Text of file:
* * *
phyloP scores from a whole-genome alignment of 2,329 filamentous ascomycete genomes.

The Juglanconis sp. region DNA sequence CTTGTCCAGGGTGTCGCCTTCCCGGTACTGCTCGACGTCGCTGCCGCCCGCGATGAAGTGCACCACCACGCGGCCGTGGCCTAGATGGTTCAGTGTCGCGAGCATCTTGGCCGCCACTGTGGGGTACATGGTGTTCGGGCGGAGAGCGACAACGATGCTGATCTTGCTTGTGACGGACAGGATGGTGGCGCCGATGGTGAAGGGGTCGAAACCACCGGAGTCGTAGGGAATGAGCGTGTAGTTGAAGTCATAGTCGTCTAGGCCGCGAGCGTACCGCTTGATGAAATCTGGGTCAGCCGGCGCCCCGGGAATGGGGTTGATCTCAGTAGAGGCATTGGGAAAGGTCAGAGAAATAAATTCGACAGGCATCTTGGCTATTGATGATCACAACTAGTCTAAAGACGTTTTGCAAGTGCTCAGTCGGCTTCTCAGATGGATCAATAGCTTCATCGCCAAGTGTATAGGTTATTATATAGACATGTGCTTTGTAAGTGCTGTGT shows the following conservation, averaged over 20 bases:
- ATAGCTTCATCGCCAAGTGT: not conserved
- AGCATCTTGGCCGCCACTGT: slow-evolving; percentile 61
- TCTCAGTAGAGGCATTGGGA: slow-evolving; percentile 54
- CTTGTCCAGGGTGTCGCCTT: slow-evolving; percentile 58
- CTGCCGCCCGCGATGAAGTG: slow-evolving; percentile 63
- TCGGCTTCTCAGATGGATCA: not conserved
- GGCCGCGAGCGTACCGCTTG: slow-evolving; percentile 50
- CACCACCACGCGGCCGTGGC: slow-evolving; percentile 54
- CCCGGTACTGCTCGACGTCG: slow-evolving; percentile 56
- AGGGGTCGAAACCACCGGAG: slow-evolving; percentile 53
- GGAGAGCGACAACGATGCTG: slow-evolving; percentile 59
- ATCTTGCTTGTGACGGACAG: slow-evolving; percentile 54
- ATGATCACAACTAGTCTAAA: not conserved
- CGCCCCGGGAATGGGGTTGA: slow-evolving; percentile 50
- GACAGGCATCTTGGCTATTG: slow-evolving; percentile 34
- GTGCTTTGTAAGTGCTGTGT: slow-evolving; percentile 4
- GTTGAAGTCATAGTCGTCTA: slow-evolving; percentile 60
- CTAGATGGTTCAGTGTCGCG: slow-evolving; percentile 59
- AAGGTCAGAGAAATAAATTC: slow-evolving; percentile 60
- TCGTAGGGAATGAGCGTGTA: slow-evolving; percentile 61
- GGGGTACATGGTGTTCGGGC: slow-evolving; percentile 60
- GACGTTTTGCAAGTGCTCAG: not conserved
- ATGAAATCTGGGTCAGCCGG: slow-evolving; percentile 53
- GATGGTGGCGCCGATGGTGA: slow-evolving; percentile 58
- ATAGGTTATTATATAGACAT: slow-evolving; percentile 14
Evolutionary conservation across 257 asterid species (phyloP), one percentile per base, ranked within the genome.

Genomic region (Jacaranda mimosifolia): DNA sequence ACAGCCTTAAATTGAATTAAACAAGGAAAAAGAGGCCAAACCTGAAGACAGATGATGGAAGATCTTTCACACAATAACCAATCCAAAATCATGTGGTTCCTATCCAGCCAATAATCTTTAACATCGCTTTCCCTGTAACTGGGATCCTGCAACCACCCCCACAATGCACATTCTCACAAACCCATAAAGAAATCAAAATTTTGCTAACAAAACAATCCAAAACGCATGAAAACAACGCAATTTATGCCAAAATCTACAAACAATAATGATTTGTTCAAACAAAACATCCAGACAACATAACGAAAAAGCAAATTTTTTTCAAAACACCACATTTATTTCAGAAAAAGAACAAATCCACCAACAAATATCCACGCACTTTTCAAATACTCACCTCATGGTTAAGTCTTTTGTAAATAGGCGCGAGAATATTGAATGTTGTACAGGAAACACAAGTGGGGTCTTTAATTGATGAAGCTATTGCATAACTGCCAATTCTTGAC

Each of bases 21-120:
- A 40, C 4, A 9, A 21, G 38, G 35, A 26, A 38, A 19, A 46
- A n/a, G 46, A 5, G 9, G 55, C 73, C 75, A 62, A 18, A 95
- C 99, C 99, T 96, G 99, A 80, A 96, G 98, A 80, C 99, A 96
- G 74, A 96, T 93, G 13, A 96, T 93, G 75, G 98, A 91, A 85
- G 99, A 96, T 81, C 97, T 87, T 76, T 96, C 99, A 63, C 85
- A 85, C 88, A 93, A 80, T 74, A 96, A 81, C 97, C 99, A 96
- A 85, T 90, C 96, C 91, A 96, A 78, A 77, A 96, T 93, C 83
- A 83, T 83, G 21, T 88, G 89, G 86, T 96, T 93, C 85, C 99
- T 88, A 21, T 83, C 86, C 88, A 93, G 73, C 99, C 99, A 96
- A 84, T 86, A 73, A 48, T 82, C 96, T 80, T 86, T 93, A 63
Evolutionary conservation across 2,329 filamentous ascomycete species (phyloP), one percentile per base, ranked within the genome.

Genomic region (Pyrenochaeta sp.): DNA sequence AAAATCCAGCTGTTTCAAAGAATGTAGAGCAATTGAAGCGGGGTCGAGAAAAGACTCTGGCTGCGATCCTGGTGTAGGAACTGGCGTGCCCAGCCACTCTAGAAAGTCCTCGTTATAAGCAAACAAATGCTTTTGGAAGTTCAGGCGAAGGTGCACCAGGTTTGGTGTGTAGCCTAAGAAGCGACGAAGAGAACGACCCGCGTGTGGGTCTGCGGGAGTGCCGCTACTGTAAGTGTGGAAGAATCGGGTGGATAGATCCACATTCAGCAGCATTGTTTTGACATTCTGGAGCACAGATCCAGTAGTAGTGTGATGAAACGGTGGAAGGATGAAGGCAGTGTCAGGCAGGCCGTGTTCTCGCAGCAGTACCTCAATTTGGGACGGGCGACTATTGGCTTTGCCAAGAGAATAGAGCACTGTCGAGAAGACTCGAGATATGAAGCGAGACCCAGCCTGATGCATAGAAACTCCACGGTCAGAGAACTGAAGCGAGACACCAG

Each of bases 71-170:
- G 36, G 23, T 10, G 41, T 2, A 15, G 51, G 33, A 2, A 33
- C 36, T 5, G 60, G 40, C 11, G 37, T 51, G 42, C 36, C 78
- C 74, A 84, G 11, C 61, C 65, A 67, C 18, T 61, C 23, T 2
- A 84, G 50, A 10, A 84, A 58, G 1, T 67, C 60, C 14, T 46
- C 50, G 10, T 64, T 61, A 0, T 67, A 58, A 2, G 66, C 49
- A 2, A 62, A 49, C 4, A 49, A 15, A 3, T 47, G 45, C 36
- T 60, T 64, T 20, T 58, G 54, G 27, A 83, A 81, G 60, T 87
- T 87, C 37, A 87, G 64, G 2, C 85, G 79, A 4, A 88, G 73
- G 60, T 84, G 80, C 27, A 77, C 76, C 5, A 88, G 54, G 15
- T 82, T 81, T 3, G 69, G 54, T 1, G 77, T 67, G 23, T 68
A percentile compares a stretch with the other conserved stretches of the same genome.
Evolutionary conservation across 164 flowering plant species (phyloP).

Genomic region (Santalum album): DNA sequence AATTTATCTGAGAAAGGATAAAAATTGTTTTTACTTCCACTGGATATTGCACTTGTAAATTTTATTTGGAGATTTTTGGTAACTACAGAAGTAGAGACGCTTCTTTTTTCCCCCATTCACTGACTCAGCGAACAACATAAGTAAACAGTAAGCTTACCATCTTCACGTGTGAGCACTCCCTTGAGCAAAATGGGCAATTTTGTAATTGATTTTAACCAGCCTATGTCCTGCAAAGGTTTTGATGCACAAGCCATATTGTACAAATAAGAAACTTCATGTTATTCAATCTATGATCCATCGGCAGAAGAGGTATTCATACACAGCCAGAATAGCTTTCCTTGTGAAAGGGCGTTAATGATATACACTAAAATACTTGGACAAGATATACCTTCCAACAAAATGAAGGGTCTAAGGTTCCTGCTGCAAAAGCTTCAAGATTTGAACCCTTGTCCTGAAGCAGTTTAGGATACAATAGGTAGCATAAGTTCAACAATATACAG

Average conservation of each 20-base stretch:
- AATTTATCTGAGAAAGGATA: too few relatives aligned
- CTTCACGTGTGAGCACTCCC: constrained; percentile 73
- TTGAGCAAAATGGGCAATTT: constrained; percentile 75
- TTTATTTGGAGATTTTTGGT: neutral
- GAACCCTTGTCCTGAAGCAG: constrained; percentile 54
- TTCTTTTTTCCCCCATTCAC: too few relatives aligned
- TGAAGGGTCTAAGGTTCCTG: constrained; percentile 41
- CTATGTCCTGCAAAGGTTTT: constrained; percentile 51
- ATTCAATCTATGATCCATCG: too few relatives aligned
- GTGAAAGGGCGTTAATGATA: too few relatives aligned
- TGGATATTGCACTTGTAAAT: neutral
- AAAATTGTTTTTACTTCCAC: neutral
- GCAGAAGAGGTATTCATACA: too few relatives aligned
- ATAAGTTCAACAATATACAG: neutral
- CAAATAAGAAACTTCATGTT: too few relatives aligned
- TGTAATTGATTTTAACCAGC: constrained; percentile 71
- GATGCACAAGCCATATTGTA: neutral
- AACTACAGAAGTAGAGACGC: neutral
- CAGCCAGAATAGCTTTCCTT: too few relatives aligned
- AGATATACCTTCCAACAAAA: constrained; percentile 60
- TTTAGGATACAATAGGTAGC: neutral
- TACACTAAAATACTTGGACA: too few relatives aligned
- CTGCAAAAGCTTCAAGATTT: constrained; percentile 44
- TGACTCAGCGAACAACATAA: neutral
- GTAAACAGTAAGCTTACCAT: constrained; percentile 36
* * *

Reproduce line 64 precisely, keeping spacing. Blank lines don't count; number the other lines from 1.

- TGAAGGGTCTAAGGTTCCTG: constrained; percentile 41